The overall healthfullness of moving too much towards agriculture is shown in the archeological digs of the dixon mounds where huntergatherer bones give way in upper layers to corn-growing peoples bones - the unquestioned diminishment of health, stature and vigor is evident in the agricultural skeletons that have been dated after the adoption of maise as a central foodstuff.  I believe that the horticultural hunter-gatherer diet is a very good one to emulate and one that is still almost possible to emulate today.

simply put - i believe we are omnivores that lean heavily - both in our genetic predisposition and our tastes, to animal products, meat and seafood whenever those foodstuffs were available and abundant and, contrary to vegan/vegetairan claims to the contrary, when the HG population densities were holding for tens of thousands of years at a very small growth rate, there was plenty to hunt as well as gather and fish from the waters.  we simply have not had enough generations since the introduction of agricultural foodstuffs to physiologically/genetically evolve the plant-eating/grain-eating capabilities necessary for grains/vegetable matter to deliver us complete good nutritional health.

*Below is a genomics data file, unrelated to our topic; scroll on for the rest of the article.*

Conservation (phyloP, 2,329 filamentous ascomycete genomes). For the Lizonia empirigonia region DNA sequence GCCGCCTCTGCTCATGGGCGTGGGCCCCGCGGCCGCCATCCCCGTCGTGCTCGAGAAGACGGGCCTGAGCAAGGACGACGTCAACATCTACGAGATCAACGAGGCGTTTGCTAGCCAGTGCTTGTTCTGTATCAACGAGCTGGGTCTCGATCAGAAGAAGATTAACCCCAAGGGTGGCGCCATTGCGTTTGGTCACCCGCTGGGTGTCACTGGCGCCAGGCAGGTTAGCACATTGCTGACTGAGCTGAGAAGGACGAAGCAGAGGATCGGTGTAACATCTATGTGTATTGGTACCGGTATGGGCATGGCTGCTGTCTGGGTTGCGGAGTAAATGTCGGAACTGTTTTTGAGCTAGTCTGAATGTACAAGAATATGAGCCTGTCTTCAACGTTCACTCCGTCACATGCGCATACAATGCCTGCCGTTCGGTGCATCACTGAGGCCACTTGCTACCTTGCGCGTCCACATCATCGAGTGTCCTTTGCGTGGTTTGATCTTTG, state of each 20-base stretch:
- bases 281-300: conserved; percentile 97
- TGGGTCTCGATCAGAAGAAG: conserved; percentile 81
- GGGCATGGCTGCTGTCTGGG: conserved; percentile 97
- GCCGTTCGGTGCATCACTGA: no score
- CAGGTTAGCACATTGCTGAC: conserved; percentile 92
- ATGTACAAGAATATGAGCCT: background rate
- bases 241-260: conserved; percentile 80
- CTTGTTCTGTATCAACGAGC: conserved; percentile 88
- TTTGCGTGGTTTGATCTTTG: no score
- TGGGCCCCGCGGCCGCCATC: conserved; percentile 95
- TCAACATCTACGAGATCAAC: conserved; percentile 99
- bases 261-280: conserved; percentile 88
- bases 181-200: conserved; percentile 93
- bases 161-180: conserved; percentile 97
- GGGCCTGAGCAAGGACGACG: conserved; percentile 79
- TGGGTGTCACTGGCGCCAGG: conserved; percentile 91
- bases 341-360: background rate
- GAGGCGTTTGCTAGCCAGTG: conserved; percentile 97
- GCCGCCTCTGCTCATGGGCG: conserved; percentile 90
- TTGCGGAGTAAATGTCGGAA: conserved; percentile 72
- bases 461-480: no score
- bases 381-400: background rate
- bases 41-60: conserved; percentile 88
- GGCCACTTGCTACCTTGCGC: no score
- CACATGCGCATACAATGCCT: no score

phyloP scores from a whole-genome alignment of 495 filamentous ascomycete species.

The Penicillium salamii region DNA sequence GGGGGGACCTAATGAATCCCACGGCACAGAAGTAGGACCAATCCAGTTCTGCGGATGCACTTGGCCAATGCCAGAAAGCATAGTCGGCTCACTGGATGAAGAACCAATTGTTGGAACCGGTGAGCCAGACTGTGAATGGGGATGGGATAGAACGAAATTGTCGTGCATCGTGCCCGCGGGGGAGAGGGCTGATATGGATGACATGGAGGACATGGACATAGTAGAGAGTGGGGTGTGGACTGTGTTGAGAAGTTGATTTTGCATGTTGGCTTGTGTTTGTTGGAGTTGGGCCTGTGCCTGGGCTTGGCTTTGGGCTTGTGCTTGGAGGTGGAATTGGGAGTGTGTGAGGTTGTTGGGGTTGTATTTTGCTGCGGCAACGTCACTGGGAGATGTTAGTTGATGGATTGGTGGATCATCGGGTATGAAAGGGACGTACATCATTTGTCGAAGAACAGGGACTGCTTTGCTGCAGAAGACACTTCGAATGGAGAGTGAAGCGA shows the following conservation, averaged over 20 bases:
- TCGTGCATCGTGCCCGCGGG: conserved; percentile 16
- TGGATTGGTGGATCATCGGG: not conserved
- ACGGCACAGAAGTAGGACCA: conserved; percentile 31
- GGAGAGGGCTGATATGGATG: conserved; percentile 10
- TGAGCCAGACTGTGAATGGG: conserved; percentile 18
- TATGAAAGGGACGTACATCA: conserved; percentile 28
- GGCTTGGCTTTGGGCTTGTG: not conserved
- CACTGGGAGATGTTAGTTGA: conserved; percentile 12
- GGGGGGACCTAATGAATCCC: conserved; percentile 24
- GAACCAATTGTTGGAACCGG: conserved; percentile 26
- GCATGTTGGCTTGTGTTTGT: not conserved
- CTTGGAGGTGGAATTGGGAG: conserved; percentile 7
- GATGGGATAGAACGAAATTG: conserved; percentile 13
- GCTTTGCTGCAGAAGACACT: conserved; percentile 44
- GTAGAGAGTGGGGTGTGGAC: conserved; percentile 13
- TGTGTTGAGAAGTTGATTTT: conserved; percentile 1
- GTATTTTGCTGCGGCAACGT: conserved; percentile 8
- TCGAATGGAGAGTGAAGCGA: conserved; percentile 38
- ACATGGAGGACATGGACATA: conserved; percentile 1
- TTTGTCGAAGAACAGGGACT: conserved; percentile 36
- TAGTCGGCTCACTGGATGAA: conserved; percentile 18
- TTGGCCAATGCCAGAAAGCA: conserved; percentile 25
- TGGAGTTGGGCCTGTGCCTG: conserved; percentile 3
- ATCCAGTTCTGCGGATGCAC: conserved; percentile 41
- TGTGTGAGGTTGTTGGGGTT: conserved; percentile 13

another point



Hi, I agree with your points. Here is another thought that I formulated from reading Sally Fallon and the "Weston Price" book and the organization. So yes we are genetically paleolithic hunter-gatherers. The advantages of farming and herding put us into the modern area. Over the last 10-15 thousand years humans, like always, learned how to coax nutrition out of the foods available. In his travels, Weston Price did find very healthy indigenous populations eating grains: rye in Switzerland and oats in islands off of Scotland. Grains were soaked and fermented to make them more digestable and the nutrients more available. SO, the theory goes that we lost the "traditional wisdom" of preparing whole foods. Still, grains are carbohydrate loads and need to be eaten in moderation in accordance with one's unique biochemistry.

the paleo logic